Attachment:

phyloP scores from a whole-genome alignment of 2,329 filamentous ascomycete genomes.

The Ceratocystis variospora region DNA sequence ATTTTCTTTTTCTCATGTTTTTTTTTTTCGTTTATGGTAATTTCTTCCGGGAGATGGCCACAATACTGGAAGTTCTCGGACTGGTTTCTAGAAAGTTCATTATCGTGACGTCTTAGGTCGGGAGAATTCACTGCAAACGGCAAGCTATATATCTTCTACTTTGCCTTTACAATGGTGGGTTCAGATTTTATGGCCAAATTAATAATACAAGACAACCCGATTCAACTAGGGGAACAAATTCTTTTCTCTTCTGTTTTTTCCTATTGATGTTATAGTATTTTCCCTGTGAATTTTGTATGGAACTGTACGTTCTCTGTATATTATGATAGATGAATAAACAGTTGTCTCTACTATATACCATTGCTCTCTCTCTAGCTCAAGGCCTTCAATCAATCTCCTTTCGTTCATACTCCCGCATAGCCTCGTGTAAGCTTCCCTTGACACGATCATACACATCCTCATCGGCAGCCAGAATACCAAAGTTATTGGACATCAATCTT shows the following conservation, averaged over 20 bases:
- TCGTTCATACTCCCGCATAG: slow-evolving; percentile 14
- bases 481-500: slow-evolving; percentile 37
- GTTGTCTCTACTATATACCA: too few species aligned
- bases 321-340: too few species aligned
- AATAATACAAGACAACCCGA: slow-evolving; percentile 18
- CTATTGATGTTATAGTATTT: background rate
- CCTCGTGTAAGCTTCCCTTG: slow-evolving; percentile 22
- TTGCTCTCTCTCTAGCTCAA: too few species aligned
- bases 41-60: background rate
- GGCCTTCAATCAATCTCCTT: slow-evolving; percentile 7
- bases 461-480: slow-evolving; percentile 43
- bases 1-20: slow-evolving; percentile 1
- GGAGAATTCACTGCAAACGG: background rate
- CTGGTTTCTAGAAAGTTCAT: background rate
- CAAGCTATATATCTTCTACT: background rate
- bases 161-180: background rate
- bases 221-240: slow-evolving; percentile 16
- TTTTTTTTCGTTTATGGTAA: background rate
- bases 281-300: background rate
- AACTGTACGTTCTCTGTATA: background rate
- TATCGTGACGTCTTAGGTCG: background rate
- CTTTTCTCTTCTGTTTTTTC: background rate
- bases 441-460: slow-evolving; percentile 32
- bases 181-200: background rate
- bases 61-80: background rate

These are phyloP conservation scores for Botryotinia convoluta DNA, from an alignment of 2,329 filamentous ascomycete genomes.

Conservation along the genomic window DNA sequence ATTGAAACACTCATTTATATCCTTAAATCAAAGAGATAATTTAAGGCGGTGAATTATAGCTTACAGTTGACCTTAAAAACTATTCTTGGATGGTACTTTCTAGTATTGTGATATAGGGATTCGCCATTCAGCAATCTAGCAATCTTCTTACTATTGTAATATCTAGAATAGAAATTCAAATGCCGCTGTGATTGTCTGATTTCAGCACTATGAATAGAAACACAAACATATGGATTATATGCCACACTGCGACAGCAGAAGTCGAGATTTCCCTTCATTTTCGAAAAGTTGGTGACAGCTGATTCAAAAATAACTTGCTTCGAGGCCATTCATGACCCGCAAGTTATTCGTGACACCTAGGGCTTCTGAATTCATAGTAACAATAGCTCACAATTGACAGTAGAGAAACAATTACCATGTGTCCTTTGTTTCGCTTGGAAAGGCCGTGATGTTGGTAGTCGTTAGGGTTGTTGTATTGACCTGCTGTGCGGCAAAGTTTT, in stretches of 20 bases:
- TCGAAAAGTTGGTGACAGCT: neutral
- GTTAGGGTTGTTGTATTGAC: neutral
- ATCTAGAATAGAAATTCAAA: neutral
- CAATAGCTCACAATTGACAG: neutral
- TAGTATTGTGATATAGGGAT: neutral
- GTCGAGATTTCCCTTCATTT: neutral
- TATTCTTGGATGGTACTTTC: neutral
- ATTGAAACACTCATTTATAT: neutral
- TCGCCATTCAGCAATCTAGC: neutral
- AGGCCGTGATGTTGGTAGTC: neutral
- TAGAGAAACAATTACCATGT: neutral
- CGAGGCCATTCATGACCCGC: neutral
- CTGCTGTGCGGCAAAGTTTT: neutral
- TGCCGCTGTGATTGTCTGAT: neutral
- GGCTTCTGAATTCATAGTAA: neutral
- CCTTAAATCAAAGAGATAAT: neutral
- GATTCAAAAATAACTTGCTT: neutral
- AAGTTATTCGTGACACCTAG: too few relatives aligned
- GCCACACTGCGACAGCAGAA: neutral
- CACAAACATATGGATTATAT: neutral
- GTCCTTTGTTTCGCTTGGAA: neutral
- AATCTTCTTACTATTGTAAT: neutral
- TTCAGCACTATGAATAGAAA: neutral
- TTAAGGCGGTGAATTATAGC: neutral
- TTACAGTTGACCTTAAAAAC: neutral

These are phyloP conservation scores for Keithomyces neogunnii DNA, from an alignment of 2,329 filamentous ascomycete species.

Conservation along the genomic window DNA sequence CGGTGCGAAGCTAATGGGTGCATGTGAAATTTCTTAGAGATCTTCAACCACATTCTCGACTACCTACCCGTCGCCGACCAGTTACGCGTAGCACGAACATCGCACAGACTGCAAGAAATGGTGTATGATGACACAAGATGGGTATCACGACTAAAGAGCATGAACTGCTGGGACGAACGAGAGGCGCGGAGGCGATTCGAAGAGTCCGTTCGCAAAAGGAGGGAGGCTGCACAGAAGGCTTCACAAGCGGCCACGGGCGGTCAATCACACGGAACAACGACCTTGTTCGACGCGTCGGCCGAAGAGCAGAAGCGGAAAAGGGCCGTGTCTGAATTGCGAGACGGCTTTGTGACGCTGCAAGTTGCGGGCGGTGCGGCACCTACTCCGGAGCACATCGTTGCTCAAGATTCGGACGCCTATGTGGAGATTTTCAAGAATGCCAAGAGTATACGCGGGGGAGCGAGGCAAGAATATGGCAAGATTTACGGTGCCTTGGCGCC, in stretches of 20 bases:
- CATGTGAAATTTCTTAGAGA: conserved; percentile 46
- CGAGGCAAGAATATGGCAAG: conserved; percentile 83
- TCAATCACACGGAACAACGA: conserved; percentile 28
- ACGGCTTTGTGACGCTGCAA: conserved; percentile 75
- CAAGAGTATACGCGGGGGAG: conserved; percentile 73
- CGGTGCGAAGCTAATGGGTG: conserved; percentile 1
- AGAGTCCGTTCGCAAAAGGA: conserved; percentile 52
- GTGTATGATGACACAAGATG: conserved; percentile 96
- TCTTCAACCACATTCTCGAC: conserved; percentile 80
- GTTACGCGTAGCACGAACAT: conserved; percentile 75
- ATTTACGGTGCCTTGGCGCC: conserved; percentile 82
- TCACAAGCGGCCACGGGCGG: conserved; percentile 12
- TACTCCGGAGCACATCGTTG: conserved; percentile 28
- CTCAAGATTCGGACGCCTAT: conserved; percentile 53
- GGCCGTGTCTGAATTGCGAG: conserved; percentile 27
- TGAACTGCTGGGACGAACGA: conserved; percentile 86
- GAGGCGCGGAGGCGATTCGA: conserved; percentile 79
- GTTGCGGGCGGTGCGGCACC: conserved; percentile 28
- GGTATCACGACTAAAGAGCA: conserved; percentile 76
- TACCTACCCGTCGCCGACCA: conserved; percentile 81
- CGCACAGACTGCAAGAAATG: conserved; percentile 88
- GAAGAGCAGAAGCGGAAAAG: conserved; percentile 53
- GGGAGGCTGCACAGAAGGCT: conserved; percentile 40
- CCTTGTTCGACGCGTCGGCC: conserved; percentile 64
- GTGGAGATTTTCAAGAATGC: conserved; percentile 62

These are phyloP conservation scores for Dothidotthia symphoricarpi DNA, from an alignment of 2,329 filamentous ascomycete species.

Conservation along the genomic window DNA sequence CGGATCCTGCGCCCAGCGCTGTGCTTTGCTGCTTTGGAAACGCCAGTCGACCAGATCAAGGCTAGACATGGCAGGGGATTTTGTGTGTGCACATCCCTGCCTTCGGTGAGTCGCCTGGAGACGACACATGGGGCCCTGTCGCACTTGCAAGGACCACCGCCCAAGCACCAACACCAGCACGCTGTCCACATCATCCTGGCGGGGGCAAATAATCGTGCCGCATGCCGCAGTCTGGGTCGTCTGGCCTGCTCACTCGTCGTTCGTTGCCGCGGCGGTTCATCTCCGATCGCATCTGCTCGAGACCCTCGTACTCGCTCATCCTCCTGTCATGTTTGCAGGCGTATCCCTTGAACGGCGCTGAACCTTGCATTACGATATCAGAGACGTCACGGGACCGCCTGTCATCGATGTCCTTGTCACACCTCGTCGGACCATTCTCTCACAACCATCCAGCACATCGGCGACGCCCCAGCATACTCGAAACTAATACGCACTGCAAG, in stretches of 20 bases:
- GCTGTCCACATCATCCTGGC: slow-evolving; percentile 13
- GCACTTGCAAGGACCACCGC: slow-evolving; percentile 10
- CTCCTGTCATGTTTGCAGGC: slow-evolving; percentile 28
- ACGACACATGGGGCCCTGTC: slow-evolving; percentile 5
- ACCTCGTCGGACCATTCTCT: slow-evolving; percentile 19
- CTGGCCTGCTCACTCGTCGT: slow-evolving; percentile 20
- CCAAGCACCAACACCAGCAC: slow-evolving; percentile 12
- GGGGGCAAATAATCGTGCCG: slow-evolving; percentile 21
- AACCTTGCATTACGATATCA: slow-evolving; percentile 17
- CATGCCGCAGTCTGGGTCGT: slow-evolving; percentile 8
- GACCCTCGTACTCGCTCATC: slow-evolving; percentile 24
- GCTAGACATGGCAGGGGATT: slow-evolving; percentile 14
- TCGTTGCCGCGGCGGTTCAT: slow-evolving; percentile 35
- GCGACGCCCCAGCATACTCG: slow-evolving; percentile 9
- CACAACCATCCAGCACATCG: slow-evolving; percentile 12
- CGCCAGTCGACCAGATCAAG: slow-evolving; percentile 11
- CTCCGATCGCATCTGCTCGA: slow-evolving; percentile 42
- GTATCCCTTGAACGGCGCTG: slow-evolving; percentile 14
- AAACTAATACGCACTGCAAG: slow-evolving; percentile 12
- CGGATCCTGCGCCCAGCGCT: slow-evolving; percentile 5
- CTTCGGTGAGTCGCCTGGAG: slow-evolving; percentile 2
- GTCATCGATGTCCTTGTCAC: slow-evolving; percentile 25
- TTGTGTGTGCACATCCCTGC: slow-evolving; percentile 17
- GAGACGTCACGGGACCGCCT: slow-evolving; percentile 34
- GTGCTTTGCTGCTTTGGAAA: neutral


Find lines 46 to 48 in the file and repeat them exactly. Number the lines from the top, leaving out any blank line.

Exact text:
- GATTCAAAAATAACTTGCTT: neutral
- AAGTTATTCGTGACACCTAG: too few relatives aligned
- GCCACACTGCGACAGCAGAA: neutral